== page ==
We have access to more information than ever before. As the world has dealt with transitions in how we live, learn, and work, everyone has had to adapt in one way or another. Technology continues to evolve, new resources are becoming available, the world of work is changing and the skills that our students need now will not necessarily be the same that they need in the future. They will need to understand how to navigate a highly digital world and carry out various tasks that, in years past, were done without technology. In short, data literacy skills should be a priority in schools. Let’s unpack this!
Understanding data literacy skills: What does it mean to be data literate?
When it comes to data, we can distinguish between data literacy and data science. As we assess students or gather data in an experiment, for example, we use it to make decisions in our teaching practice or other work. Data science is taking this information, interpreting it, and finding patterns.
Our instruction is often informed based on the data we receive from assessing students in a variety of ways. This helps us understand where students are in the learning process and adjust our instruction as needed. In the world of work, data science skills are an essential component.
For this reason, the more time students have to build data literacy skills by gathering, sorting, and analyzing data, the better prepared they will be. To be data literate means that they understand what data represents, figure out how to process it and use data to guide their next steps or to make a final decision. While being data literate is more of a technical skill, simply put, it is a way to analyze, interpret, visualize, and act upon the information being received from the data. It serves as a guide for our next steps, regardless of the line of work we are in.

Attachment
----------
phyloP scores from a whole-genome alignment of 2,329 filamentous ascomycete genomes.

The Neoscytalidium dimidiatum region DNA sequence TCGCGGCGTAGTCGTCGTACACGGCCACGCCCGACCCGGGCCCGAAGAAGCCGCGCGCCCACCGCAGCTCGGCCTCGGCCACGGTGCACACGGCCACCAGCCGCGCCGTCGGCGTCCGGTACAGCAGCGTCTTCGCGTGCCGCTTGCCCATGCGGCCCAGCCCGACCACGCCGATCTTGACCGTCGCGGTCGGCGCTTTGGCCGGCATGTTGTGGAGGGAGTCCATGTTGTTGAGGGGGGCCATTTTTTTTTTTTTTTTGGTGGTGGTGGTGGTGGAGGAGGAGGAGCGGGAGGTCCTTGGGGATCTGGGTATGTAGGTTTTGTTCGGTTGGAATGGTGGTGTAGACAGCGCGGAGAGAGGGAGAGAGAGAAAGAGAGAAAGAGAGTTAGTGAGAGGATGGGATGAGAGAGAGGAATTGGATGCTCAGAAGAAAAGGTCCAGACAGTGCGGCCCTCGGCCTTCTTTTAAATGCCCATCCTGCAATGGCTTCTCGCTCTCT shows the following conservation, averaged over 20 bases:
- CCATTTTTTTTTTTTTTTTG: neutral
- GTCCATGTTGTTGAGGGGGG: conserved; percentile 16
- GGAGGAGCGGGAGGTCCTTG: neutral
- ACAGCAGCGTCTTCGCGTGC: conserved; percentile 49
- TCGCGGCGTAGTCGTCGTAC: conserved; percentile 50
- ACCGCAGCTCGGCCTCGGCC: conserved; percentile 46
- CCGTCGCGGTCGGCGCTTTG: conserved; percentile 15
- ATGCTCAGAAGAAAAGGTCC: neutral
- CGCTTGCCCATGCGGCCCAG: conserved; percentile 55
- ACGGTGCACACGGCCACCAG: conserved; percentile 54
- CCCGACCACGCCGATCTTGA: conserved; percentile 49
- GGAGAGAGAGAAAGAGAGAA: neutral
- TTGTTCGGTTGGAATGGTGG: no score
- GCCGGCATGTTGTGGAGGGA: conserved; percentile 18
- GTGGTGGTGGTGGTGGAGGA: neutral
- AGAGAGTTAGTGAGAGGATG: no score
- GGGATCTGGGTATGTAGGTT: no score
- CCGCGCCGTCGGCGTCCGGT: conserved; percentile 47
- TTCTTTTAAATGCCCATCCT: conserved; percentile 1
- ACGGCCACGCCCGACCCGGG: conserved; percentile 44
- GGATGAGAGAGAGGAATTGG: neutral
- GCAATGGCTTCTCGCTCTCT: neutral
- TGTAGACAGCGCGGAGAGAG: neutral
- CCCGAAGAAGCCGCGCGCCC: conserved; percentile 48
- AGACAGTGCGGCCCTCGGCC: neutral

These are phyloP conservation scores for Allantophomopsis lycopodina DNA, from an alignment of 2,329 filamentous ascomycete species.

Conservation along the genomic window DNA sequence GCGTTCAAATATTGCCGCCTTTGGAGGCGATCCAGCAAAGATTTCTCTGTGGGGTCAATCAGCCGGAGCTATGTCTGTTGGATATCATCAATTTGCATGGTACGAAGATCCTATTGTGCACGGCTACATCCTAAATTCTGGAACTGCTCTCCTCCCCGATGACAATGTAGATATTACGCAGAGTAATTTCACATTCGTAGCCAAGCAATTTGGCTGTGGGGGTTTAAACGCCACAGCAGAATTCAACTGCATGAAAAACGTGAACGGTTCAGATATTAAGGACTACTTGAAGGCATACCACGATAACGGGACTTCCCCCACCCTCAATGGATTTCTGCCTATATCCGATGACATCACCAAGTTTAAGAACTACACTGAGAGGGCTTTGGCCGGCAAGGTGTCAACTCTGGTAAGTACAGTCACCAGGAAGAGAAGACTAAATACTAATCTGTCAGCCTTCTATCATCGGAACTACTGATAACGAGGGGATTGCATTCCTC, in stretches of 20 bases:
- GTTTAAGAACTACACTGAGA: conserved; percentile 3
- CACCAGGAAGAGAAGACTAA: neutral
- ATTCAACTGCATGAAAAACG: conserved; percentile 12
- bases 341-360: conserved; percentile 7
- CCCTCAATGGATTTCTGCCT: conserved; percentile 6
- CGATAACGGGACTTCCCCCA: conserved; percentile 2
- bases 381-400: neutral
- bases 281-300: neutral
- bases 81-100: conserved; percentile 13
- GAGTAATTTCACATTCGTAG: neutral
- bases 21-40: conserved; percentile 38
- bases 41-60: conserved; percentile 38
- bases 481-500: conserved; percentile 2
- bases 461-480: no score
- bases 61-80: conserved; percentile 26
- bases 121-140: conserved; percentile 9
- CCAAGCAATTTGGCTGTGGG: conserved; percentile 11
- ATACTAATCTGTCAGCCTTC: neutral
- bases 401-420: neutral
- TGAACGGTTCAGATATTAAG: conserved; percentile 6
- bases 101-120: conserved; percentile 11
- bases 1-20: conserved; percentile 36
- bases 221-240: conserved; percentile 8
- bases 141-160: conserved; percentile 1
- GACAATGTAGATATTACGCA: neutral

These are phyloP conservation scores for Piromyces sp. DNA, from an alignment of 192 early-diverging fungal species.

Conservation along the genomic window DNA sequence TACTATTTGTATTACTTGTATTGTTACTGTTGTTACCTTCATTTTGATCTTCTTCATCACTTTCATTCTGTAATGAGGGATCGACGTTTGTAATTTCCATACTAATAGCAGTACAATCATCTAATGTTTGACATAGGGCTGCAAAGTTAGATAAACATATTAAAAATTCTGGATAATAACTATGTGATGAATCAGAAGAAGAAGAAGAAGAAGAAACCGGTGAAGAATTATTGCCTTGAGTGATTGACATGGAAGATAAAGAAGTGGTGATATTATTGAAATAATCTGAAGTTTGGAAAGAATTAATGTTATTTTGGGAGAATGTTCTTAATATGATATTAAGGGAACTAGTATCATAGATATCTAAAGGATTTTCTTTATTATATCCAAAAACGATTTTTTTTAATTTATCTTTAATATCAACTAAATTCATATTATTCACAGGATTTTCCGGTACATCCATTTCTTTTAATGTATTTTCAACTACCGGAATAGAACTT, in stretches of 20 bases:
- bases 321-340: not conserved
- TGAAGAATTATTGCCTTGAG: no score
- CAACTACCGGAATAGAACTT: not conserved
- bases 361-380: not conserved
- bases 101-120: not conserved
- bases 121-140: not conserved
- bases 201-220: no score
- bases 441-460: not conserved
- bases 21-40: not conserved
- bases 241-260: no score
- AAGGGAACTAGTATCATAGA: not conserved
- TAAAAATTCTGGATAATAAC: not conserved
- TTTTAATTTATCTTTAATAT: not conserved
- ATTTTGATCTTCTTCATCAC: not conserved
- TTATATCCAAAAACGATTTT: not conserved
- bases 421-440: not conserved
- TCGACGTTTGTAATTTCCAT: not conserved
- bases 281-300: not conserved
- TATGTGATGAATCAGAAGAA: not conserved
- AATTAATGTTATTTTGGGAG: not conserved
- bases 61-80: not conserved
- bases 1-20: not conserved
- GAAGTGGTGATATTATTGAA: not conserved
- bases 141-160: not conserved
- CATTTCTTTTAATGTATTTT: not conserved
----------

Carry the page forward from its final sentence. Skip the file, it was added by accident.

What does data literacy mean for teachers and students?
Educators must keep informed about the types of skills that will be needed in not just the next few years, but further into the future. In order to best prepare our students, we have to put into practice ways to seek and process the information or data that we are receiving and using in our work. We need to help students build skills that foster a data culture, defined as the “collective behaviors and beliefs of people who value, practice, and encourage the use of data to improve decision-making.”
Preparing for a growing demand in data literacy skills
Students need to develop these skills because they will need to make decisions in their personal and professional lives. This is why all educators need to have resources and strategies to teach about data literacy at all levels. For example, business success can depend on having data literacy skills.
For any educator who has ever said or thought, “I’m just a ( fill in the blank with the grade level or content taught) teacher,” when it comes to data and digital literacy, we all have a responsibility to our students and ourselves. We need to find resources regardless of the content area or grade level taught so that together we are providing ongoing instruction and support for students.
Filling in important data literacy roles
Over the past couple of years, STEM skills have increased in demand in the workplace. Schools are constantly seeking resources to build these skills in order to fill the predicted 3.8 million jobs that require STEM skills. There is also a great demand for data literacy as 82% of employers expect employees to be data literate. For example, the need for statisticians is “expected to grow almost 34% from 2016 to 2026, with data scientists being particularly high in demand, according to the Bureau of Labor Statistics.” If we can spark an interest in data science and other careers where students need to be highly data literate, then we will be better prepared for the future and in many different areas of work and life.
How to prepare as a teacher for a data literacy skills-driven future
As a result of this increased need, more schools in grades K through 12 are starting to offer courses in data science. It can be added as a lesson, a unit of study, or, if schools have adequate staffing, offer a course that can be shared and used across grade levels and content areas. Beyond the K-12 school experience, students may continue to build data literacy skills in college or start a career in which these skills are essential and may even be a requirement for the position.